A point of order, if I may: I think it's important to note just how "burdensome" a national curriculum would or would not be. Core Knowledge, for example, advocates spending 50% of the school day on core curriculum. That leaves the other 50% for purely local and elective interests.

I look forward to reading Keizer's book and thank you for the recommendation. But in answer to your question "how a national curriculum would have affected Mr. Keizer’s life," I have to believe the answer is not much at all.

The point, as Diane observed earlier this week, is how we might come to agreement on what to teach, not how, and then for no more than half the day. The adult modeling that Ms. Meier cites is curriculum neutral, no? The thoughtfulness and care that Meier cites approvingly is a function of how Keizer is teaching, not what he's teaching.


Thanks for turning us on to Keizer, although I should admit that I just read links and pages that were presented for free.

I was struck by his comparison of courtesy with craftsmanship. Again, I'm remindeed of the wisdom of Richard Sennett, another socialist, who describes teaching as a craft, and bemoans the American concept of "respect." In America, respect is earned while in the Old World respect is given. Although I prefer American dynamism, our code of respect is discourteous - as well as a blueprint for remaining in the isolation of generational poverty.

I also agree with Keizer and you that discourtesy - like our dysfunctional code of "Respect", comes from adults not the young.

Keizer described teachers as the "hicks of the professional world, " and I proudly agree. (and its not just because teaching allows me to sing "Dead Skunk in the Middle of the Road," Hank Williams, Merle Haggard, and other lyrics from my "good ol' boy" canon.)

If we could be honest about our craft, teachers would not be so attracted to "quick fixes." We could affirm with Keizer the "power in bargaining." When I was younger we always talked about schooling as a place for "creative insubordination." When I read his affirmation of "creative rebellion," it was a reminder of how far we have given in to illiberal educational forces (and I don't me liberal politically in this case.)

Lastly, in northern Vermont as in Harlem, and as in my school, our students share the "need for exposure alongside the need for confidence."


I have been thinking about the American love of novelty--it's a distinct phenomenon that you don't find in quite the same flavor in European countries. I don't want to set up stereotypes--Europeans have their own longing for newness, and many of their ancient monuments have been destroyed in the world wars. Nonetheless, there's an American zest for starting from scratch, discovering the world anew. It may originate in the frontier. It may have effects as far flung as technological invention and born-again Christianity. One definitely sees it in education.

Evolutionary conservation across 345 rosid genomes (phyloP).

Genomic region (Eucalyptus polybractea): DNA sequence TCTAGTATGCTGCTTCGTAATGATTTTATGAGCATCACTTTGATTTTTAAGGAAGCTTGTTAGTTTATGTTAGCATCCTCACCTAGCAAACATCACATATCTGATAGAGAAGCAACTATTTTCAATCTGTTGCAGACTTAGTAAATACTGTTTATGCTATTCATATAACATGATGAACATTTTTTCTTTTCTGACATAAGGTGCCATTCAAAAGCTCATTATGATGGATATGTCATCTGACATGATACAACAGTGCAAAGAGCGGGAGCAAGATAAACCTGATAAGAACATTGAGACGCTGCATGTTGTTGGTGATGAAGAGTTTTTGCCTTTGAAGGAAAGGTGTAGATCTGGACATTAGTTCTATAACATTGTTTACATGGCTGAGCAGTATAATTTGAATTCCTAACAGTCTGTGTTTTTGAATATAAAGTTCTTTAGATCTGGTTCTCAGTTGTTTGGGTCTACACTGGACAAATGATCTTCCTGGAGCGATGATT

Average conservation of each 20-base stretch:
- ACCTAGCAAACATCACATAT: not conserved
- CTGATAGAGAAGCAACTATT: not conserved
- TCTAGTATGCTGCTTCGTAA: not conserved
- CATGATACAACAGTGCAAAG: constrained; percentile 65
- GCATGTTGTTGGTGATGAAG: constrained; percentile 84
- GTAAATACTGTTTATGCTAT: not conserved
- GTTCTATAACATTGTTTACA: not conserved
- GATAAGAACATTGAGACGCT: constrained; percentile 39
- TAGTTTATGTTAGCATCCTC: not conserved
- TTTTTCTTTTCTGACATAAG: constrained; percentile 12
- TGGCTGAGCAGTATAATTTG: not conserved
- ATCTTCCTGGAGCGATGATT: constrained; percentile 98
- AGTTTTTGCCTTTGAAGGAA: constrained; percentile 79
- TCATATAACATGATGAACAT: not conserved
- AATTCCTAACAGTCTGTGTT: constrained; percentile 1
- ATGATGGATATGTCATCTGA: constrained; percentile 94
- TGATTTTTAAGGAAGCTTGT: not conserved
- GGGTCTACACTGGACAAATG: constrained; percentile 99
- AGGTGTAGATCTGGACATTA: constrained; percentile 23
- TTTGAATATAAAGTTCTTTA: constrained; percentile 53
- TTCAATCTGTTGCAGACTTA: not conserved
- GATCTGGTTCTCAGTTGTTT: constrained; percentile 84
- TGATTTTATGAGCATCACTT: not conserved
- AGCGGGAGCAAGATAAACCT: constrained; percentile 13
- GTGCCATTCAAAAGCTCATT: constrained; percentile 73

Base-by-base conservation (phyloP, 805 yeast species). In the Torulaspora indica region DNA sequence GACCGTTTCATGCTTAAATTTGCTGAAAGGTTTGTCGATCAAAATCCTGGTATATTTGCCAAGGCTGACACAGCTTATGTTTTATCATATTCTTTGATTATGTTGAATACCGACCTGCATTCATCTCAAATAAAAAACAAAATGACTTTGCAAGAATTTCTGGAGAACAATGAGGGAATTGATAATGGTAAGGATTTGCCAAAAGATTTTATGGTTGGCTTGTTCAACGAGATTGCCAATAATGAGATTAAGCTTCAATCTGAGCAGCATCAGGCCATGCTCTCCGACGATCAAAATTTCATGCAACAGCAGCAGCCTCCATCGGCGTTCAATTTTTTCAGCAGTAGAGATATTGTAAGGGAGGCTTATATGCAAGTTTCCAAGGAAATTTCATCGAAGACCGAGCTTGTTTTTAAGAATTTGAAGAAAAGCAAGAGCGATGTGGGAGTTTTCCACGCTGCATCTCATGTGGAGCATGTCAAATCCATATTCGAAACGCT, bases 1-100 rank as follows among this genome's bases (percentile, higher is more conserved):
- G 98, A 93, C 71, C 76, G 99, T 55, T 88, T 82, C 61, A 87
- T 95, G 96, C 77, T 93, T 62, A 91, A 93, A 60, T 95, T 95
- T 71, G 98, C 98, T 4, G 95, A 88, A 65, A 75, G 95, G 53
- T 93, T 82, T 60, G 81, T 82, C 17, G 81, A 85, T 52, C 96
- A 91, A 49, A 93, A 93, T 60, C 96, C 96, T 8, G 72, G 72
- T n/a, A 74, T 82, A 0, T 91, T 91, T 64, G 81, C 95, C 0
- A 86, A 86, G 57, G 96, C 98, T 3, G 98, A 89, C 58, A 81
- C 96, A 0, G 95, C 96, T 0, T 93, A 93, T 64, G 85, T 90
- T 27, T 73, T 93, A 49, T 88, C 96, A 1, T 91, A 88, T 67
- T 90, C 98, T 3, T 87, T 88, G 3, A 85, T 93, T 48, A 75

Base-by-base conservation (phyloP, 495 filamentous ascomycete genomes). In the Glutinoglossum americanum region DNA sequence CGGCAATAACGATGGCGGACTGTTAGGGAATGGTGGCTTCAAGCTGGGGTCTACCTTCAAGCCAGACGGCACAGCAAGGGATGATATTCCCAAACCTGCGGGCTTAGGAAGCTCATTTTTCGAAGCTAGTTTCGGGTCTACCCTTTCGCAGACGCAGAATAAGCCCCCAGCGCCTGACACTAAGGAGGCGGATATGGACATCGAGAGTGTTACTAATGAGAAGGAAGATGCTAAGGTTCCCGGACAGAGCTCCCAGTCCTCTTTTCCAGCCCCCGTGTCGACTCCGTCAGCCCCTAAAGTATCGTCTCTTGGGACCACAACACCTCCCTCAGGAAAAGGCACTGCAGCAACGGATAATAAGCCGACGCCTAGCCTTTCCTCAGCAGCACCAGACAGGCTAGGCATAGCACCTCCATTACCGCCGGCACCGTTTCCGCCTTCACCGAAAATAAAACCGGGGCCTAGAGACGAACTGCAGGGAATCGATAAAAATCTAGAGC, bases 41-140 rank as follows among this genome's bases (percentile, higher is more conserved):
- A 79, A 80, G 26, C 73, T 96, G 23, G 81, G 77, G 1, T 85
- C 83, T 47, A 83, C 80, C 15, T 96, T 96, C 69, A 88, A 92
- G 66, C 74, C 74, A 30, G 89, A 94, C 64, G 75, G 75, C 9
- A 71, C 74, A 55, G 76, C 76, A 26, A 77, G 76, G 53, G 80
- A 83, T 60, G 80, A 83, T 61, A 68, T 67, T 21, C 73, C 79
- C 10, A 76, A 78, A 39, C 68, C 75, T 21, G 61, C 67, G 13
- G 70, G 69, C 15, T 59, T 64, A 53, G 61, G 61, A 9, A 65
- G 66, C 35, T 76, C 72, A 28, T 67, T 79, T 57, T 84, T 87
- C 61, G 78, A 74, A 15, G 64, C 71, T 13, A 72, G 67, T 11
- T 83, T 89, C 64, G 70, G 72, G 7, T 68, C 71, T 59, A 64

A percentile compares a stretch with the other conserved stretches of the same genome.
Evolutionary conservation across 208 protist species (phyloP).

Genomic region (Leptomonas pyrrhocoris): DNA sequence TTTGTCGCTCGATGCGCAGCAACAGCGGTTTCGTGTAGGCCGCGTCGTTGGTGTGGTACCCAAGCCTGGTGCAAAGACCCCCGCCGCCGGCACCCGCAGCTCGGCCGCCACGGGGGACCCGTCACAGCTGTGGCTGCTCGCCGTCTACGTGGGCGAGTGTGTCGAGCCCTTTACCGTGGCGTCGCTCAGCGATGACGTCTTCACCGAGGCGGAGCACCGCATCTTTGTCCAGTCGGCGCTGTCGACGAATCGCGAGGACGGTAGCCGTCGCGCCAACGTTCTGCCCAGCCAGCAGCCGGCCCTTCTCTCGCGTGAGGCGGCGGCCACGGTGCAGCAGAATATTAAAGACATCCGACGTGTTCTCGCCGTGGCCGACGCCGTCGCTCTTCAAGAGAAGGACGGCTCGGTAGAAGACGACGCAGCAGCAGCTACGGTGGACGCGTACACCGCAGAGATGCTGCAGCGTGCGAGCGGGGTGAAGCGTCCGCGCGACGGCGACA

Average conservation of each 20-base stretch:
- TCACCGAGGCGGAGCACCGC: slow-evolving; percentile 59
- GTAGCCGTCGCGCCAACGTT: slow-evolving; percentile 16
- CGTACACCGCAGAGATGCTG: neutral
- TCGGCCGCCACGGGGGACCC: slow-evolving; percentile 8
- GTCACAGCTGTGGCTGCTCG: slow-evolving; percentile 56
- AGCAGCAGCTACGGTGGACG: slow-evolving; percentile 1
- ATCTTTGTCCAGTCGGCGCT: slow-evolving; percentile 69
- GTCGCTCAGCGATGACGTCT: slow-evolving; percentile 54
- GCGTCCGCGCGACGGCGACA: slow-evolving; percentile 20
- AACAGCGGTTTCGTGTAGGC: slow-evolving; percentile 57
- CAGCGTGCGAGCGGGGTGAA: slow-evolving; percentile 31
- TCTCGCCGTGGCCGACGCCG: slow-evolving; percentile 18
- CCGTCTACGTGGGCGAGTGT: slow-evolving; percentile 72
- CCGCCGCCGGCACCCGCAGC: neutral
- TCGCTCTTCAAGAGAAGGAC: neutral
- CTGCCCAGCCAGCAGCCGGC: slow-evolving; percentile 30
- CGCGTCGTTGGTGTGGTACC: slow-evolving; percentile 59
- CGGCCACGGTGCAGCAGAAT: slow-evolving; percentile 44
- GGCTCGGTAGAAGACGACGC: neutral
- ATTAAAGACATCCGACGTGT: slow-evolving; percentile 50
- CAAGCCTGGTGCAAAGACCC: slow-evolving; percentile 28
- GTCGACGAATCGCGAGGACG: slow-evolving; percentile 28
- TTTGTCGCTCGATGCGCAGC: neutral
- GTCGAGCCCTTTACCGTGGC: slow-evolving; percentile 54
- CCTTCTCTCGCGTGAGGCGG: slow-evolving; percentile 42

An approach isn't working? Try something "new" (well, different from what we did last year). A school isn't working? Close it down and open three new schools in the same building. Teachers? Recruit them fresh, by the thousands. These tactics also have a cynical side--they push failure out of sight for a little while until it forces its way into view again. Nonetheless, our autocratic leaders would never get away with these "reforms" if Americans didn't in some way love the "cutting edge." I have heard educators speak glowingly of this or that "new" pedagogical model based on "new" research--where clearly the appeal is in the "newness" and not in the substance of the model.

This "cutting edge" has its gift and its dangers. You say that "America’s 'genius' has rested not on its fixed intellectual 'tradition,' but on its enormous and equal respect for 'practical smarts'—including thinking outside the box intellectually." I would contest this. Yes, America does have a certain kind of creative genius. But it relies on intellectual tradition more than we may realize.

Chicago University, one of our outstanding (and creative) educational institutions, has had a famous "core curriculum" since the 1930s. (If I could go to college again, I'd go there for that!) Many of our top universities had a highly specific curriculum at their inception. While they have loosened their requirements over the years, there has always been a healthy tension between structure and freedom.

In his introduction to the poetry collection Winter Dialogue by Tomas Venclova (which I translated from the Lithuanian), Joseph Brodsky writes, "...we should recognize that only content can be innovative and that formal innovation can occur only within the limits of form. Rejection of form is a rejection of innovation...Form is appealing not because of its inherited nobility but because it is a sign of restraint and a sign of strength."

So much of this could apply to a discussion of curriculum. Of course, curriculum is both form and content; in that sense the analogy is not direct. I take from Brodsky the principle that innovation absolutely depends on tradition, and if we deny ourselves the latter, we also cheat ourselves of the former.

We have great intellectual (and artistic, and literary) tradition in America. For some reason there's a great push to ignore it: to think "outside the box" instead of taking the time to appreciate its contents. I'm not sure there is any such thing as thinking outside the box. I see something like a series of boxes, like Russian nesting dolls, one inside the next.

That said, some of what you propose appeals to me greatly (and I look forward to reading Keizer). I particularly like the part about thoughtfulness and courtesy, and the idea "that if the school was small enough the entire faculty could sit around one table and thrash things out—courteously." Yes, that would be wonderful. I would add that we should not have to thrash out the same things over and over again.

Correction to the above: "University of Chicago," not "Chicago University."